The Nursing and Midwifery Council (NMC) is a vital safeguard for care quality and patient safety, but “over a number of years the NMC has failed to understand its function and properly prioritise patient safety” according to MPs on the Health Committee.
Launching a report from the second accountability hearing held with the regulator for nurses and midwives, Committee Chair Stephen Dorrell MP said,
"The NMC’s job is to protect patient safety by registering Nurses and Midwives and by enforcing acceptable standards of practice. The simple fact is that in recent years it has fallen down on that task.
We welcome the fact that the new management team in the NMC is committed to address its failings, and that the latest evidence shows that its performance is improving.
However there continues to be a serious gap between current performance and acceptable standards. The NMC has proposed that fitness to practise cases should be decided on average within 18 months of a complaint being received; the Committee proposes that the average time taken to decide a fitness practise case should be reduced to 9 months, and the maximum time should be set at 12 months.
In the words of the new Chair of the NMC, its “‘fitness to practise’ functions are the engine room of the organisation”, but the regulator still faces a huge backlog of cases, some of which should have been resolved years ago.
Measures to work through this have been put in place by the NMC’s new management team and we are optimistic that these changes will eventually bear fruit. Nevertheless, we believe the NMC must set to this task with greater urgency.
In addition to excessive timescales, the NMC also has had a poor track record of fitness to practise decisions being challenged and overturned. The quality of NMC decisions is just as important as the timescale and we were concerned to hear that the CHRE needed to make almost routine use of its power to refer NMC decisions to the High Court.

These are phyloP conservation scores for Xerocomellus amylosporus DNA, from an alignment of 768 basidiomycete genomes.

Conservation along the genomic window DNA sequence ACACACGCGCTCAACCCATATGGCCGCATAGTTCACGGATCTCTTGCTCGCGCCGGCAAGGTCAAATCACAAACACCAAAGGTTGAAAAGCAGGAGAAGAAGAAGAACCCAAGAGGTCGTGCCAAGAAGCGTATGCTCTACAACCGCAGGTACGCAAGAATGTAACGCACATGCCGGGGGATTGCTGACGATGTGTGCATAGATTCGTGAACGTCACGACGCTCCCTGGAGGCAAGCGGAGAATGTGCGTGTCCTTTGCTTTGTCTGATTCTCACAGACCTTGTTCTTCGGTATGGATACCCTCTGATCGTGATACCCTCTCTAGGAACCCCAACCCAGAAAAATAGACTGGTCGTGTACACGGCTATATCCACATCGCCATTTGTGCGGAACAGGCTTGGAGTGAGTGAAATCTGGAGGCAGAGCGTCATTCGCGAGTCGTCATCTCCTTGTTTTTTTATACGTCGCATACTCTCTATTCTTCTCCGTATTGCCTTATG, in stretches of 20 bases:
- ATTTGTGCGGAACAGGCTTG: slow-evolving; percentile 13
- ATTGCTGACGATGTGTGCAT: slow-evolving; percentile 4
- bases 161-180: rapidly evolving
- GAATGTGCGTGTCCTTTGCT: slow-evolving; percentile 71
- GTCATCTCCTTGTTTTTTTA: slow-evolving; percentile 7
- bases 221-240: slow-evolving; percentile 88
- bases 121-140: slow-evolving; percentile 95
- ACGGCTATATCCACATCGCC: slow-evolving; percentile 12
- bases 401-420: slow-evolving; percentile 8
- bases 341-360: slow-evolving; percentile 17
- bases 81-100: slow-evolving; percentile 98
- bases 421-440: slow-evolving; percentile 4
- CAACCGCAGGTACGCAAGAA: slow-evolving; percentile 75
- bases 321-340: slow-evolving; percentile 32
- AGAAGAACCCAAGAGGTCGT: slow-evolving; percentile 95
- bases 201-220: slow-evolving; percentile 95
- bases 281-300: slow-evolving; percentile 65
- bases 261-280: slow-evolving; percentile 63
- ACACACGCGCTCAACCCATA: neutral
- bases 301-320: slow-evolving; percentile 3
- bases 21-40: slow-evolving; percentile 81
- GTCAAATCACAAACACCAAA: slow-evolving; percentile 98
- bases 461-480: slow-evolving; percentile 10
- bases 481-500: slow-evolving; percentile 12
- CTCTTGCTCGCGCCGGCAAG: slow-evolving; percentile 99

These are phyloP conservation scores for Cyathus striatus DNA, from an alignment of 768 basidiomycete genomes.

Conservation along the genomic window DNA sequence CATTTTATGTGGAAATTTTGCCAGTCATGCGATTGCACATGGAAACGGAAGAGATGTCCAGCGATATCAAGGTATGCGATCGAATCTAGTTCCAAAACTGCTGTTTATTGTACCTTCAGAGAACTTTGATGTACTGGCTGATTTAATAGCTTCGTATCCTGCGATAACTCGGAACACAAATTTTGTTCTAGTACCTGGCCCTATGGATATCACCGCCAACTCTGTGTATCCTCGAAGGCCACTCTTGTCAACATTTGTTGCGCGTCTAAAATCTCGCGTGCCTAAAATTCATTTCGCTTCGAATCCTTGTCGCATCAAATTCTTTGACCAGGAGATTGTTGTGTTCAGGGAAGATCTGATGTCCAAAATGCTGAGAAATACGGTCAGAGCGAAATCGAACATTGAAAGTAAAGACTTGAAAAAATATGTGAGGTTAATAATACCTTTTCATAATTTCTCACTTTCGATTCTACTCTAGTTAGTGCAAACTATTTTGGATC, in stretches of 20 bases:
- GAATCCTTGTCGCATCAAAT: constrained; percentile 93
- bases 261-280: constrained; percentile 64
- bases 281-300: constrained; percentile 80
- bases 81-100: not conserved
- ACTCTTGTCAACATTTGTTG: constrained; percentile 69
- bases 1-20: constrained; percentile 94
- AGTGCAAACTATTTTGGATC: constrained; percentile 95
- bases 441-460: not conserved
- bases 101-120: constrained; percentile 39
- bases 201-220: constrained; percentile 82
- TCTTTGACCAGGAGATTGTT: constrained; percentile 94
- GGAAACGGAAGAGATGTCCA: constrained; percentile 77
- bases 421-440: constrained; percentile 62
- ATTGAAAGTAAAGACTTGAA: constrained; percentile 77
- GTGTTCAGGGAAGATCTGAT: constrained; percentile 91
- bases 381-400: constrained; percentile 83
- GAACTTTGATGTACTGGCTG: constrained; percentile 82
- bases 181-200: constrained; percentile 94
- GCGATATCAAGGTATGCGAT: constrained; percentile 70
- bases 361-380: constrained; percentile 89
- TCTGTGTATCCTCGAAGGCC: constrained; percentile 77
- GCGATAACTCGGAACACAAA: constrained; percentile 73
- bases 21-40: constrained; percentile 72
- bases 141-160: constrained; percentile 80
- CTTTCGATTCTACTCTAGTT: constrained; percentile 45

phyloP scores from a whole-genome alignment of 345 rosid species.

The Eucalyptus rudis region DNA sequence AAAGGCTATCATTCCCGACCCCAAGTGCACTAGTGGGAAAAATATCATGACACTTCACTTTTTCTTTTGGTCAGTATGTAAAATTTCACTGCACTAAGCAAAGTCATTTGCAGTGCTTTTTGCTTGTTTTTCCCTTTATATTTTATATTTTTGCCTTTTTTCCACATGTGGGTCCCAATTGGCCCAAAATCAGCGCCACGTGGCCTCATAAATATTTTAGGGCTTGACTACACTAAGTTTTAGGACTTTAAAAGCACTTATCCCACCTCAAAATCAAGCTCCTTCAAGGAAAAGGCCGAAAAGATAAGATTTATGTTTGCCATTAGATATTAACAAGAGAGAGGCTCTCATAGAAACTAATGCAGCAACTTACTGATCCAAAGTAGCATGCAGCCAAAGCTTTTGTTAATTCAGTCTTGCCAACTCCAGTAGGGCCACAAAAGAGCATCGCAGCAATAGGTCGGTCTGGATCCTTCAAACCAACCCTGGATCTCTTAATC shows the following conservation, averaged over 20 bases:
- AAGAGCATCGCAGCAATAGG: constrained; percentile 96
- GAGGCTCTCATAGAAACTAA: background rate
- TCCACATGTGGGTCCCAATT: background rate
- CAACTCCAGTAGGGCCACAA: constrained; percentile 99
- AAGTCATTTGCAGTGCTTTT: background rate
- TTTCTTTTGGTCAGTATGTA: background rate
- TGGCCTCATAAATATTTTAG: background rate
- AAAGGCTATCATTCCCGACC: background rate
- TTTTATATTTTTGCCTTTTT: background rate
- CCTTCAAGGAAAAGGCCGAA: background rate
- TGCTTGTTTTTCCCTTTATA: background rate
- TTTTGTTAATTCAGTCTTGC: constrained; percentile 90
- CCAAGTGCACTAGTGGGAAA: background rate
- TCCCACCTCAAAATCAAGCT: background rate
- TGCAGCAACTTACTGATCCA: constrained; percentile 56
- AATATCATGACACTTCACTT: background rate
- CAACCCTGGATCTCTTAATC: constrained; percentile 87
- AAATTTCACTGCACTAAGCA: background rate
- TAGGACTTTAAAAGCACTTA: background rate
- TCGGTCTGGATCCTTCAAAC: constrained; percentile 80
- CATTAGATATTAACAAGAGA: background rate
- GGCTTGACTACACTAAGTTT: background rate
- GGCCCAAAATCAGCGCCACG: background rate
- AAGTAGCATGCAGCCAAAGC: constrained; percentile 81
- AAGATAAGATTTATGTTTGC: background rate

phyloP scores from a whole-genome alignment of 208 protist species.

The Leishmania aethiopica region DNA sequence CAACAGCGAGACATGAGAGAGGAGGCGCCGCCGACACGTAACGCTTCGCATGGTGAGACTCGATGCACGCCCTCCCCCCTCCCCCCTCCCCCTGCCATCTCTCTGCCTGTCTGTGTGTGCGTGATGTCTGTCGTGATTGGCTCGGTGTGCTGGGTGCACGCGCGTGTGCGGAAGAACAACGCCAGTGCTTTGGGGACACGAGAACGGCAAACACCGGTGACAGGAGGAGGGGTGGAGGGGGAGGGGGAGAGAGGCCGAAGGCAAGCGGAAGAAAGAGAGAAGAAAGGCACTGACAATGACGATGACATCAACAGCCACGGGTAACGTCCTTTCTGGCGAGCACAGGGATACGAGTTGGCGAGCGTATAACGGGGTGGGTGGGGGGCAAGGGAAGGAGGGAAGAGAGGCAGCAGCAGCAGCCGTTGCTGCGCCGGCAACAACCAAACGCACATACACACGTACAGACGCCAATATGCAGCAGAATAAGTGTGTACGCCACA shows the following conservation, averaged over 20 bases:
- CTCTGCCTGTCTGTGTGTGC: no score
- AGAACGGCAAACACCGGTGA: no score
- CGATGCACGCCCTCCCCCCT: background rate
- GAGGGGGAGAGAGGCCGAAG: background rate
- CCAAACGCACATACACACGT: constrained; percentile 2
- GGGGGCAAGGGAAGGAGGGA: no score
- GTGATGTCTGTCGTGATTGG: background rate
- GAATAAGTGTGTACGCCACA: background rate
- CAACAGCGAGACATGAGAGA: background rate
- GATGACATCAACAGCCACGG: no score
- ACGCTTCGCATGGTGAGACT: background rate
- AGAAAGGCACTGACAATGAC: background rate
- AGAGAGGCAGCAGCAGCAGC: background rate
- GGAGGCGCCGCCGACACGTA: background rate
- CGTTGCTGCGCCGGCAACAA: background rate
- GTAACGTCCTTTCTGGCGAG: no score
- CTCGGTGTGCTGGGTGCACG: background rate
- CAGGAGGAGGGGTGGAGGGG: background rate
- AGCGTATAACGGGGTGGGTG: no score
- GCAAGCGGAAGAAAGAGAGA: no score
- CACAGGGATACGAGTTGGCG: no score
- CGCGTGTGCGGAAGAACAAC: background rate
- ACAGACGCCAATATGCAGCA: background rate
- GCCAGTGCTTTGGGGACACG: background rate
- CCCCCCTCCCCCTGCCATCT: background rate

We were pleased to hear, however, that there have been no such referrals since September 2010, and urge the NMC to maintain this improvement."
The Health Committee notes that chronic under-investment has characterised the NMC’s past approach to fitness to practise cases. Stephen Dorrell says,
"It is unacceptable that the NMC underestimated the budget for its fitness to practise directorate by 30%. The Committee will be seeking reassurance at the next accountability hearing that this management failure has been addressed.
We accept the NMC requires greater resources in order to do its basic job and we welcome the Government’s intervention to limit the effect of the fee increase on registrants. However, nurses and midwives still face a 32% fee increase at a time of public sector pay restraint.
In the light of these pressures the Committee does not believe a further fee increase can be justified and we recommend that the NMC should consider introducing a phased payment system for registrants."
Language and communication
The Committee notes that the language and communication skills of Nurses and Midwives remains a concern.
"Some progress has been made within the EU, and we welcome the Government’s willingness to take administrative action in the UK to address this issue. This remains an issue of real concern for its impact on patient safety."
MPs also question why the NMC has made such slow progress on a system of revalidation.
"We continue to believe that the NMC should operate a proportionate but effective revalidation process and we are concerned that so little progress has been made on this subject since the 2011 accountability hearing. We hope that when we meet the NMC later this year they will have a more fully developed proposal to extend the assurance of revalidation to cover all registered nurses and midwives.
Lastly, the Committee notes that many of the NMC’s problems (connected with fitness to practise, the projected cost of future workload and how to target high risk groups for revalidation) stem from inadequate IT infrastructure where two key systems cannot communicate directly and deliver incomplete or inaccurate information.
If the NMC’s IT systems are inadequate, then the NMC cannot fulfil its regulatory role. The NMC must take urgent action now to resolve this problem and will be expected to provide concrete evidence of properly functioning IT at its next annual accountability hearing."